Pearce: It gives Tottenham a six-point lead over Arsenal -- an invaluable margin of error -- and provides another huge boost of momentum and belief. It might just be the killer blow for Arsenal too, and possibly even their long-serving manager. A fourth successive defeat -- against Spurs of all teams and in a genuine title six-pointer -- would surely cause uproar among their supporters and result in more anger toward Arsene Wenger. It would hardly be the best conditions for a spirited fightback.
McNicholas: A win keeps hopes of the title alive -- just about. Arsenal don't look like potential champions, but the one consolation is that none of the other contenders are particularly convincing either. Victory here would bring Arsenal level with Spurs and keep Leicester within touching distance. Defeat, on the other hand, would deepen the gloom around the club and raise serious questions about the viability of heading into next season with Wenger at the helm.
Who finishes higher?
Pearce: We have been here before, particularly in 2012 when Tottenham were well ahead of Arsenal, and Wenger's boys have always come out on top in the end -- they always seem to finish strongly. If Spurs reach the latter stages of the Europa League, that could affect them; and Arsenal are unlikely to have many more Champions League games this season, although they are still involved in the FA Cup. Those other competitions could be a factor, but it is difficult to bet against Spurs at the moment. If they win on Saturday then they are firmly in the driving seat.
McNicholas: Traditionally, Arsenal fans celebrate St. Totteringham's Day -- the day on which it's officially confirmed that the Gunners will finish above Spurs in that season -- every year. Right now, it looks as if 2016 might not have a St. Totteringham's Day to speak of. Wenger has not yet failed to finish above Spurs, but it will take a dramatic shift in form for that to happen this time round. There is precedent, but with away games against the likes of Everton and Manchester City still to come, it's difficult to be too optimistic.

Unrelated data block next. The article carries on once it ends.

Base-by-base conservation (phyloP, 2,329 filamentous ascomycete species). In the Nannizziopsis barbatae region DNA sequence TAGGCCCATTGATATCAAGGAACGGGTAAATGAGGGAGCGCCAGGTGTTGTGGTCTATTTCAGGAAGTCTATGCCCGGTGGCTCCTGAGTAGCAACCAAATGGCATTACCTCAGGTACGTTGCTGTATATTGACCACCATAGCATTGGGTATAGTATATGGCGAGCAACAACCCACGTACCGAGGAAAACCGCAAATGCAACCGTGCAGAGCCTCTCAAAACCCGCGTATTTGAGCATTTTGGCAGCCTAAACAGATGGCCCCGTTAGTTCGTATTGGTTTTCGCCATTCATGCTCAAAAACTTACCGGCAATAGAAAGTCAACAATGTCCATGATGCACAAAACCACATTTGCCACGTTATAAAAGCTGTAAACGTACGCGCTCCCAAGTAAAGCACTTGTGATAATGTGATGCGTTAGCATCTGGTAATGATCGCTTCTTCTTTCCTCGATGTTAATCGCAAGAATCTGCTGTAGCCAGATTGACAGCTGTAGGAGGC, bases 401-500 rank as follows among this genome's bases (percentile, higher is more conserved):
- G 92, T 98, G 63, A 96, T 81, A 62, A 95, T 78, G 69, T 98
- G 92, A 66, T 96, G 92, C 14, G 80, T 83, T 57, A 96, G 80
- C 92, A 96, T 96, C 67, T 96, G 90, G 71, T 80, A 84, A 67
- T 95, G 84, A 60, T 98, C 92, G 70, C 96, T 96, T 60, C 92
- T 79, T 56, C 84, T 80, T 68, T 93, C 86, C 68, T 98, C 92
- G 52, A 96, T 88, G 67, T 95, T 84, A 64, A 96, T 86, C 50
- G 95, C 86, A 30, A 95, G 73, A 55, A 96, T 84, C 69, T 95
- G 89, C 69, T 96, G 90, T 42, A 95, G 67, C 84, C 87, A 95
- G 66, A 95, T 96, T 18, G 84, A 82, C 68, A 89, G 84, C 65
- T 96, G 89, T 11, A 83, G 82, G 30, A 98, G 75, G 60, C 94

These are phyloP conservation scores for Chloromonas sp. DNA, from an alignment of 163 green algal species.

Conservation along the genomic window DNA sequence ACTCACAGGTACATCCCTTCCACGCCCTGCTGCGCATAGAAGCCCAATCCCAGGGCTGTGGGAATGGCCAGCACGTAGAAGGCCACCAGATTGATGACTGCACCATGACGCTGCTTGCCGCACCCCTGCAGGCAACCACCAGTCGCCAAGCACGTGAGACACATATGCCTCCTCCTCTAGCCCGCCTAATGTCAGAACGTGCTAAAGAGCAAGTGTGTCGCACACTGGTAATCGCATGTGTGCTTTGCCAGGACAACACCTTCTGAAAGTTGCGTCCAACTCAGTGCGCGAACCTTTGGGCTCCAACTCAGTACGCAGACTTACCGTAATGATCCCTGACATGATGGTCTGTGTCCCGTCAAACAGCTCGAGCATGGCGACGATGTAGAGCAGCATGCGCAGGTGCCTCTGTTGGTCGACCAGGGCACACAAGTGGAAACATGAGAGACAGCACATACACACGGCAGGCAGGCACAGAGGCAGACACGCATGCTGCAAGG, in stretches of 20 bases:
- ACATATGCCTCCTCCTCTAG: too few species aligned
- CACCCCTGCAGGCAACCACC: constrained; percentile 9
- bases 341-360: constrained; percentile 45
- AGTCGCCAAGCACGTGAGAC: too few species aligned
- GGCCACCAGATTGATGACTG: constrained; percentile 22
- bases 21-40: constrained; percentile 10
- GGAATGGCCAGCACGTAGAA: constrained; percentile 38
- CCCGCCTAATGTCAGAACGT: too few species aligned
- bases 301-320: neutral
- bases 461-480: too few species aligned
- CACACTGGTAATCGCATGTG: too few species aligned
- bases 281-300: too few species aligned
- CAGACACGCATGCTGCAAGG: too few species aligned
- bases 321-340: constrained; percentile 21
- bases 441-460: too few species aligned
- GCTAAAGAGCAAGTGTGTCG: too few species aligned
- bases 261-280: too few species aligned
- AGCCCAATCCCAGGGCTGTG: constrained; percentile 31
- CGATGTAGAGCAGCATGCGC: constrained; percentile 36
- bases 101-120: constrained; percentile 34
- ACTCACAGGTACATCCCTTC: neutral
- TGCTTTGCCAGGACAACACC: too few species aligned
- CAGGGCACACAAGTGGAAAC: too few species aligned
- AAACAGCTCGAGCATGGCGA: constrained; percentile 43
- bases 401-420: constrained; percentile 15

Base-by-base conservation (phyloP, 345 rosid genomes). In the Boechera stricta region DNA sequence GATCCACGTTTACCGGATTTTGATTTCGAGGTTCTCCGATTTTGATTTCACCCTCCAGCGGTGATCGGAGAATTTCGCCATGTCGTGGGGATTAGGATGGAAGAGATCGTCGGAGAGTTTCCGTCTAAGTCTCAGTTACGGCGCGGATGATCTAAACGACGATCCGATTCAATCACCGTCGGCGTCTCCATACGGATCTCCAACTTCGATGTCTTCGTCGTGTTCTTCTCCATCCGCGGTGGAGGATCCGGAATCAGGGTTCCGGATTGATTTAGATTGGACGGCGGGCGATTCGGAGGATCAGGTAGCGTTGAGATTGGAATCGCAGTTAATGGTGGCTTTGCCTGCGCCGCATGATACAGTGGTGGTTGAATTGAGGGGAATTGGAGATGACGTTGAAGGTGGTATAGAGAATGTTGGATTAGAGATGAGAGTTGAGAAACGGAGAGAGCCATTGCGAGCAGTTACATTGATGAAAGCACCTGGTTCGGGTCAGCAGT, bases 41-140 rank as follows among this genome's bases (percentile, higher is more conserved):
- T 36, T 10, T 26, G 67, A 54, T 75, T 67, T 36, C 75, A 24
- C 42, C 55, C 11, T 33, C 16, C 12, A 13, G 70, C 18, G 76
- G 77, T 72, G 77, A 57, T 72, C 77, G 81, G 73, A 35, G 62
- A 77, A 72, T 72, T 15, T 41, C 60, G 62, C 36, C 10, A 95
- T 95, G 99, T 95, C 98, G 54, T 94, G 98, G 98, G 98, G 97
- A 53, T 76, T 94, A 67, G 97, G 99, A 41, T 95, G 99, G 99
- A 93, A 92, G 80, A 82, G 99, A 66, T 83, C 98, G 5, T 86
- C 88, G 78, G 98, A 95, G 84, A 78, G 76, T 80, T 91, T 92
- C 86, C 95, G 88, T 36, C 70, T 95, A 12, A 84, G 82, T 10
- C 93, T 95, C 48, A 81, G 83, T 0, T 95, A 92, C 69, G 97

How will this one be decided?
Pearce: The key for me is Tottenham's finishing. They generally start quickly at the Lane but have a habit of missing chances, and their visitors then gradually grow into the game. Spurs usually create plenty of opportunities at home so they just need to be clinical. If Mousa Dembele is available, that would be a big boost as he is a key man in midfield, with an important ability to beat players in a small area and create space around him. That is so valuable in tight games.
McNicholas: Typically, this is a derby full of goals. However, at the moment Arsenal have lost their clinical touch. Olivier Giroud is in the midst of his worse run since joining the club with no goals in his past 10 appearances, and the out-of-sorts Alexis Sanchez hasn't been much better. With Petr Cech and Laurent Koscielny both out, Arsenal can't afford to bank on a clean sheet. They need to hope their forwards can suddenly rediscover the goal-scoring knack, or this could be a particularly painful day.
Pearce: Tottenham 1-0 Arsenal. In previous seasons, you knew Spurs had to score at least twice to win because they would almost certainly concede -- indeed, they have won three of the last four derbies at the Lane by a 2-1 scoreline. But things are different this year. Spurs have the best defensive record in the league and their visitors don't seem to be as dangerous as they have been previously. One goal could win it.
McNicholas: Tottenham 2-1 Arsenal. It might seem blasphemous to bet against my own club here, but I just can't see Arsenal finding a way to get anything from this game. The Gunners are listless at the moment, and Spurs will see this as a real chance to ignite their title challenge. Here's hoping I'm wrong.